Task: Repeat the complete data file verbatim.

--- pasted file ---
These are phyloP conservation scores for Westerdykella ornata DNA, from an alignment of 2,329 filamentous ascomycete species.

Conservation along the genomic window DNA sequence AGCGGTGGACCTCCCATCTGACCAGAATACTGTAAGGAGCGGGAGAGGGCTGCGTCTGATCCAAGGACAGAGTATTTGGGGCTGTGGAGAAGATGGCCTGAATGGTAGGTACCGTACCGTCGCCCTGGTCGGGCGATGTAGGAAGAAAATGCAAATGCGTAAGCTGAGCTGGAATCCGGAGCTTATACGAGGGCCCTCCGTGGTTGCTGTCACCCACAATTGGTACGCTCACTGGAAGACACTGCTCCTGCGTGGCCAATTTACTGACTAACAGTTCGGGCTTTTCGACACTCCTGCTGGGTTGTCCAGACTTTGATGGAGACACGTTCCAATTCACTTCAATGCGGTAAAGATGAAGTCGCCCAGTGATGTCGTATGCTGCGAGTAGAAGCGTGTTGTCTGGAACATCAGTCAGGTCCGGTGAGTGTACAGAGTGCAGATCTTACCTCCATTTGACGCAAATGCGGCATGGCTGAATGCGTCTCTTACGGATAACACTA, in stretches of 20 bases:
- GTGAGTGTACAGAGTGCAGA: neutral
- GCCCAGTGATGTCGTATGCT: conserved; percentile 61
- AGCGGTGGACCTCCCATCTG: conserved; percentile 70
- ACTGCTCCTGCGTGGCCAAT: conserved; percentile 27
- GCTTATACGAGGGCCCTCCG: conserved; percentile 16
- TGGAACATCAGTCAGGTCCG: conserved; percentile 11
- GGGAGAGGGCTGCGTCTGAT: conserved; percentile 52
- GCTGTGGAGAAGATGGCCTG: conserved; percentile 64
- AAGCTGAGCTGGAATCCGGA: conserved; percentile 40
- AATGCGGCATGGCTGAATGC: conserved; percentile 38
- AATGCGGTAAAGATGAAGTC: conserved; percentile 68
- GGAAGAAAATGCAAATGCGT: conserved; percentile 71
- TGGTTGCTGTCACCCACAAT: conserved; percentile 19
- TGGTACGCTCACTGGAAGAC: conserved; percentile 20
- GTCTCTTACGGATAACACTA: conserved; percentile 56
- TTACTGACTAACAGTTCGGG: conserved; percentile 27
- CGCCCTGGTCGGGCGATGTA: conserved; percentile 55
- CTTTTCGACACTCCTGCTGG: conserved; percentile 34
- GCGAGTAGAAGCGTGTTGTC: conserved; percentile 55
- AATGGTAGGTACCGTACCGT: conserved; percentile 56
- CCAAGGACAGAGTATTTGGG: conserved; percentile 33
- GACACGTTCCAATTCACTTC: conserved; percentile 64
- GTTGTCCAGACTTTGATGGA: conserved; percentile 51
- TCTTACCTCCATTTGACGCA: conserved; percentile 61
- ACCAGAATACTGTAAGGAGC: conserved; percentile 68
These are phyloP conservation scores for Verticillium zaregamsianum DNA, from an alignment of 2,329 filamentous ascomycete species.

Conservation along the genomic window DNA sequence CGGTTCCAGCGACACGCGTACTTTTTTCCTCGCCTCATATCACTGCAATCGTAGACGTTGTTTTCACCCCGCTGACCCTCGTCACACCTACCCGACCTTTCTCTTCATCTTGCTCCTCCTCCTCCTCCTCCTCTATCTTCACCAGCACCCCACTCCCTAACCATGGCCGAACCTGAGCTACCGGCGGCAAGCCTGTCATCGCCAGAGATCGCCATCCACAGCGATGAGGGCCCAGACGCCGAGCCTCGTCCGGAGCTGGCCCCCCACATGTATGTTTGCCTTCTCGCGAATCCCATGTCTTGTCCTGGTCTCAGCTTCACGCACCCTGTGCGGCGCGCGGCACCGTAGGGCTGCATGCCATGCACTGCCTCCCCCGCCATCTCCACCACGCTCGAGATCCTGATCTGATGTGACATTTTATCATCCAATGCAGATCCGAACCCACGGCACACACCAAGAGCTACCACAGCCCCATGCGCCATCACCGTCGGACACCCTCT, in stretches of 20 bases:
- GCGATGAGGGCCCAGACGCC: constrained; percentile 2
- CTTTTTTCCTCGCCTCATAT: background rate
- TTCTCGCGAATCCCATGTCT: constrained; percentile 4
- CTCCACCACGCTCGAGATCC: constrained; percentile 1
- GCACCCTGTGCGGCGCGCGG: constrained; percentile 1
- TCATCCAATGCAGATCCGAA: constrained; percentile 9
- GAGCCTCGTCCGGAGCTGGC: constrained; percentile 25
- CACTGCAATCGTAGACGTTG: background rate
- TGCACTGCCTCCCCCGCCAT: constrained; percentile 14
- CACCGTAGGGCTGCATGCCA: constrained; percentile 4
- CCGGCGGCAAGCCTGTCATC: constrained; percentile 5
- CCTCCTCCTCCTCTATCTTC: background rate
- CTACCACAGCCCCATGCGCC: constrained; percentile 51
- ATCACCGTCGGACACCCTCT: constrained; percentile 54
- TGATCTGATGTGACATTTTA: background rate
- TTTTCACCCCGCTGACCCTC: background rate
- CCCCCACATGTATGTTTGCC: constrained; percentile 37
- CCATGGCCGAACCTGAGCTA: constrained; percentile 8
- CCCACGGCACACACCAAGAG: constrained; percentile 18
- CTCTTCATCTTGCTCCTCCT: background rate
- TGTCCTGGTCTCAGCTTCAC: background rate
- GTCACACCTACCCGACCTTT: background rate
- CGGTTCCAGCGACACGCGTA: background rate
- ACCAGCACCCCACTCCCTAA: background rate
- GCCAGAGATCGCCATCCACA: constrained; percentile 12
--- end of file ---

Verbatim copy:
These are phyloP conservation scores for Westerdykella ornata DNA, from an alignment of 2,329 filamentous ascomycete species.

Conservation along the genomic window DNA sequence AGCGGTGGACCTCCCATCTGACCAGAATACTGTAAGGAGCGGGAGAGGGCTGCGTCTGATCCAAGGACAGAGTATTTGGGGCTGTGGAGAAGATGGCCTGAATGGTAGGTACCGTACCGTCGCCCTGGTCGGGCGATGTAGGAAGAAAATGCAAATGCGTAAGCTGAGCTGGAATCCGGAGCTTATACGAGGGCCCTCCGTGGTTGCTGTCACCCACAATTGGTACGCTCACTGGAAGACACTGCTCCTGCGTGGCCAATTTACTGACTAACAGTTCGGGCTTTTCGACACTCCTGCTGGGTTGTCCAGACTTTGATGGAGACACGTTCCAATTCACTTCAATGCGGTAAAGATGAAGTCGCCCAGTGATGTCGTATGCTGCGAGTAGAAGCGTGTTGTCTGGAACATCAGTCAGGTCCGGTGAGTGTACAGAGTGCAGATCTTACCTCCATTTGACGCAAATGCGGCATGGCTGAATGCGTCTCTTACGGATAACACTA, in stretches of 20 bases:
- GTGAGTGTACAGAGTGCAGA: neutral
- GCCCAGTGATGTCGTATGCT: conserved; percentile 61
- AGCGGTGGACCTCCCATCTG: conserved; percentile 70
- ACTGCTCCTGCGTGGCCAAT: conserved; percentile 27
- GCTTATACGAGGGCCCTCCG: conserved; percentile 16
- TGGAACATCAGTCAGGTCCG: conserved; percentile 11
- GGGAGAGGGCTGCGTCTGAT: conserved; percentile 52
- GCTGTGGAGAAGATGGCCTG: conserved; percentile 64
- AAGCTGAGCTGGAATCCGGA: conserved; percentile 40
- AATGCGGCATGGCTGAATGC: conserved; percentile 38
- AATGCGGTAAAGATGAAGTC: conserved; percentile 68
- GGAAGAAAATGCAAATGCGT: conserved; percentile 71
- TGGTTGCTGTCACCCACAAT: conserved; percentile 19
- TGGTACGCTCACTGGAAGAC: conserved; percentile 20
- GTCTCTTACGGATAACACTA: conserved; percentile 56
- TTACTGACTAACAGTTCGGG: conserved; percentile 27
- CGCCCTGGTCGGGCGATGTA: conserved; percentile 55
- CTTTTCGACACTCCTGCTGG: conserved; percentile 34
- GCGAGTAGAAGCGTGTTGTC: conserved; percentile 55
- AATGGTAGGTACCGTACCGT: conserved; percentile 56
- CCAAGGACAGAGTATTTGGG: conserved; percentile 33
- GACACGTTCCAATTCACTTC: conserved; percentile 64
- GTTGTCCAGACTTTGATGGA: conserved; percentile 51
- TCTTACCTCCATTTGACGCA: conserved; percentile 61
- ACCAGAATACTGTAAGGAGC: conserved; percentile 68
These are phyloP conservation scores for Verticillium zaregamsianum DNA, from an alignment of 2,329 filamentous ascomycete species.

Conservation along the genomic window DNA sequence CGGTTCCAGCGACACGCGTACTTTTTTCCTCGCCTCATATCACTGCAATCGTAGACGTTGTTTTCACCCCGCTGACCCTCGTCACACCTACCCGACCTTTCTCTTCATCTTGCTCCTCCTCCTCCTCCTCCTCTATCTTCACCAGCACCCCACTCCCTAACCATGGCCGAACCTGAGCTACCGGCGGCAAGCCTGTCATCGCCAGAGATCGCCATCCACAGCGATGAGGGCCCAGACGCCGAGCCTCGTCCGGAGCTGGCCCCCCACATGTATGTTTGCCTTCTCGCGAATCCCATGTCTTGTCCTGGTCTCAGCTTCACGCACCCTGTGCGGCGCGCGGCACCGTAGGGCTGCATGCCATGCACTGCCTCCCCCGCCATCTCCACCACGCTCGAGATCCTGATCTGATGTGACATTTTATCATCCAATGCAGATCCGAACCCACGGCACACACCAAGAGCTACCACAGCCCCATGCGCCATCACCGTCGGACACCCTCT, in stretches of 20 bases:
- GCGATGAGGGCCCAGACGCC: constrained; percentile 2
- CTTTTTTCCTCGCCTCATAT: background rate
- TTCTCGCGAATCCCATGTCT: constrained; percentile 4
- CTCCACCACGCTCGAGATCC: constrained; percentile 1
- GCACCCTGTGCGGCGCGCGG: constrained; percentile 1
- TCATCCAATGCAGATCCGAA: constrained; percentile 9
- GAGCCTCGTCCGGAGCTGGC: constrained; percentile 25
- CACTGCAATCGTAGACGTTG: background rate
- TGCACTGCCTCCCCCGCCAT: constrained; percentile 14
- CACCGTAGGGCTGCATGCCA: constrained; percentile 4
- CCGGCGGCAAGCCTGTCATC: constrained; percentile 5
- CCTCCTCCTCCTCTATCTTC: background rate
- CTACCACAGCCCCATGCGCC: constrained; percentile 51
- ATCACCGTCGGACACCCTCT: constrained; percentile 54
- TGATCTGATGTGACATTTTA: background rate
- TTTTCACCCCGCTGACCCTC: background rate
- CCCCCACATGTATGTTTGCC: constrained; percentile 37
- CCATGGCCGAACCTGAGCTA: constrained; percentile 8
- CCCACGGCACACACCAAGAG: constrained; percentile 18
- CTCTTCATCTTGCTCCTCCT: background rate
- TGTCCTGGTCTCAGCTTCAC: background rate
- GTCACACCTACCCGACCTTT: background rate
- CGGTTCCAGCGACACGCGTA: background rate
- ACCAGCACCCCACTCCCTAA: background rate
- GCCAGAGATCGCCATCCACA: constrained; percentile 12